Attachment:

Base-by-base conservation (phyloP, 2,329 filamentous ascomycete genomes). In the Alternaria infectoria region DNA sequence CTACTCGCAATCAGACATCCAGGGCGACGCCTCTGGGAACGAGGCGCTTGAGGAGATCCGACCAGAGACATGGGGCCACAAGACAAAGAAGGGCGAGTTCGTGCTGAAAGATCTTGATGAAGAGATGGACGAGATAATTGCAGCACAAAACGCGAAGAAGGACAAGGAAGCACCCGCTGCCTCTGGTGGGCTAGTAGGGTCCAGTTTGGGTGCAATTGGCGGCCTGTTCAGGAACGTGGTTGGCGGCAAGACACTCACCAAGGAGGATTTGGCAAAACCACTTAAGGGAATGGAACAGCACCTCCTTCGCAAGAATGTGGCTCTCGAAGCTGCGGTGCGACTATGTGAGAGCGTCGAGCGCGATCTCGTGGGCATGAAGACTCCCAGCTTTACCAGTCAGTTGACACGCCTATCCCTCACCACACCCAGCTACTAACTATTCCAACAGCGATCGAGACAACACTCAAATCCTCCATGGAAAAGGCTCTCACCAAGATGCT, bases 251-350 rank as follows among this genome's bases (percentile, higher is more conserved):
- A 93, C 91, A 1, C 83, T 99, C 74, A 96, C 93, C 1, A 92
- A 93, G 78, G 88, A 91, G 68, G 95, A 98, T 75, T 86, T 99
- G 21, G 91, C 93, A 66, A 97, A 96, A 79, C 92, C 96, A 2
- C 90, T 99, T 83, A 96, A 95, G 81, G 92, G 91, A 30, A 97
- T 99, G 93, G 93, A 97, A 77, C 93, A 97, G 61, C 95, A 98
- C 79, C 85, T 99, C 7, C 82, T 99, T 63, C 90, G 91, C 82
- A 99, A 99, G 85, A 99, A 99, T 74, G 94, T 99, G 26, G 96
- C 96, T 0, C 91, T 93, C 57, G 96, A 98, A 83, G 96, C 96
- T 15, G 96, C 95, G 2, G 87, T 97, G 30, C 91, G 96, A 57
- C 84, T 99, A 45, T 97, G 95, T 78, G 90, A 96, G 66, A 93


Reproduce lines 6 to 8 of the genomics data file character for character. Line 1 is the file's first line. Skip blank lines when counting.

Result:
- T 99, G 93, G 93, A 97, A 77, C 93, A 97, G 61, C 95, A 98
- C 79, C 85, T 99, C 7, C 82, T 99, T 63, C 90, G 91, C 82
- A 99, A 99, G 85, A 99, A 99, T 74, G 94, T 99, G 26, G 96